Today we pay tribute to a true colossus – the abolitionist, writer, orator and America’s first black leader of national stature, the inimitable Frederick Douglass. Born into slavery, separated in infancy from his mother and shunted from one pitiless Maryland plantation to another, Douglass never even knew what day or year he was born. But through luck, pluck and bona fide brilliance, Douglass would cast off the shackles of his slave roots to become one of the most important Americans – black or white – in the whole of the 19th century.
Following a daring escape to freedom at the age of twenty, Douglass published an account of his struggle that captivated the world and launched him as a public figure, great orator and star spokesman of the burgeoning abolitionist movement. Narrative of the Life of Frederick Douglass, an American Slave recounted the horrors of human bondage in a prose so eloquent that many sceptics doubted such radiant talent could possibly have poured forth from a former slave. But the intelligentsia embraced this brilliantly written narrative that not only blew the whistle on American racism and its two-tiered structure of Freedom but, at its very fundament, challenged the ignorant notion that blacks had no intellectual aptitude. Douglass was the first African American to prove otherwise, achieving international fame as a writer of almost mystical genius and an orator with few peers. And, of greater significance, he provided an indomitable voice of hope for his people:
“Why am I a slave? Why are some people slaves, and others masters? Was there ever a time when this was not so? How did the relation commence? Once, however, engaged in the inquiry, I was not very long in finding out a solution to the matter. It was not color, but crime, not God, but man that afforded the true explanation of slavery; nor was I long in finding out another important truth, viz: what man can make, man can unmake.”
Frederick Douglass’ life intersected with some of the most momentous events in American history: the abolitionist movement, John Brown’s raid on Harper’s Ferry, the Civil War, Reconstruction, black suffrage and women’s emancipation. And, in a public career that spanned fifty years, Douglass’ actions and influence throughout such epochal times would be pivotal. In thousands of speeches and editorials, he levied an inarguable indictment against slavery and racism. He personally helped more than four hundred slaves reach freedom through the Underground Railroad. For 16 years, Douglass edited the most influential black newspaper of the mid-19th century. During the Civil War, he advised Abraham Lincoln and fought for the inclusion of black soldiers in the Union army which ultimately led to victory for the North. After the war, he crusaded for voting rights: “Slavery is not abolished,” Douglass said, “until the black man has the ballot.” Throughout Reconstruction, he unyieldingly pursued his commitment to civil rights for African Americans. And, for twenty years, he was at the forefront of the women’s suffrage movement. On the very day he died, he’d just returned home from speaking at the National Council of Women.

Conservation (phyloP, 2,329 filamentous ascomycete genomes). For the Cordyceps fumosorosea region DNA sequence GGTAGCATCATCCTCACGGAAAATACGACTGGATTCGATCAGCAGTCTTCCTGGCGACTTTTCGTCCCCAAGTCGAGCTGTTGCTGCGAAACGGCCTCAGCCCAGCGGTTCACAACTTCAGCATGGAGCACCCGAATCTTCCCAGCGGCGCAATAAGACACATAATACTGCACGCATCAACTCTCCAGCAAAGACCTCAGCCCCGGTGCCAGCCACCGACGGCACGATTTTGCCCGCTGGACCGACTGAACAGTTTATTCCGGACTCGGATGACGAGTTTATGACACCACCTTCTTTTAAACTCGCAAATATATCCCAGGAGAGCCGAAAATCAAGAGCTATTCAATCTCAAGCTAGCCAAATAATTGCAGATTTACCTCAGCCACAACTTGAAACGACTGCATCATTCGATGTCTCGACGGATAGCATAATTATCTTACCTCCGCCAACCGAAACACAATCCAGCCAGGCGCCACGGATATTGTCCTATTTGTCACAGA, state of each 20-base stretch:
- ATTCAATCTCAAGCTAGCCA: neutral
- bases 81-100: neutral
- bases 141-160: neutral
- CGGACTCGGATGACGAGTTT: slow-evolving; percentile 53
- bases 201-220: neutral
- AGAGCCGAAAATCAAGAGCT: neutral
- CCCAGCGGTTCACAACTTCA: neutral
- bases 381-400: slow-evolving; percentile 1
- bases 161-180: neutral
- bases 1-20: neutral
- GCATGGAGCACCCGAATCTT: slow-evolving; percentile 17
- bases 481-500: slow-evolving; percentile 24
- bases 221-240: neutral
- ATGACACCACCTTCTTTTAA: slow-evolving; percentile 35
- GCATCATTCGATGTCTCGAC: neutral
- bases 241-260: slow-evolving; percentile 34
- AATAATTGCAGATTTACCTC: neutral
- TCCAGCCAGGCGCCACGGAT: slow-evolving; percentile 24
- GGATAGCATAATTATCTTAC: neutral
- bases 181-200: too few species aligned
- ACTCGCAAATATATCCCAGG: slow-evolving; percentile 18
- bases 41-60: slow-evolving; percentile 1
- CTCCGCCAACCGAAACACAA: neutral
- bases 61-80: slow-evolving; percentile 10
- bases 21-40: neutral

A symbol of his age, Frederick Douglass was a new and unique American voice for social justice. By demanding and daring to learn to read and write, he unearthed within himself a rare command of the English language that helped free millions of Americans. His incisive writings and electrifying lectures edified a doubtful American public far more directly and emotively than any white apologists could ever have hoped to match. Who but the wholly inhumane could not be shamed by the unflinching words in his now-famous 1852 speech, “The Meaning of July Fourth for the Negro”?:
“What, to the American slave, is your 4th of July? I answer; a day that reveals to him, more than all other days in the year, the gross injustice and cruelty to which he is the constant victim. To him, your celebration is a sham; your boasted liberty, an unholy license; your national greatness, swelling vanity; your sound of rejoicing are empty and heartless; your denunciation of tyrants brass fronted impudence; your shout of liberty and equality, hollow mockery; your prayers and hymns, your sermons and thanks-givings, with all your religious parade and solemnity, are to him, mere bombast, fraud, deception, impiety, and hypocrisy — a thin veil to cover up crimes which would disgrace a nation of savages. There is not a nation on the earth guilty of practices more shocking and bloody than are the people of the United States, at this very hour.”
I have to drop in a plug here for Lewis Hyde’s fascinating book Trickster Makes This World, which has a chapter examining Douglass’s life via the image of Eshu, the African trickster god. He starts by admitting that such a serious and moral figure as Douglass is a strange exemplar of the trickster, but his angle is on the mediating role of the trickster, and how Douglass stood between black and white culture. Very interesting, and a true hero.
Rockefeller’s father used to fire pleope completely randomly, then rehire them a couple of weeks later, just to let them know they weren’t indispensable. Without the fear of losing their job, workers work less, and you get France.Don’t get me wrong, I understand you’re also talking about not fearing losing one’s job because you’d always know you’d be all right, but then, you really can’t always know that.I also get that you’re trying to say pleope can take control of their lives when they throw away the fear, and I think you’re correct about that. But then, beating that fear, like beating the fear of death, the unknown, any fear, really, is difficult, and requires a surrender most pleope can’t make.
ihave so much respect for him
Douglass is one of my all time heroes and I say this as a white, middle-aged English woman!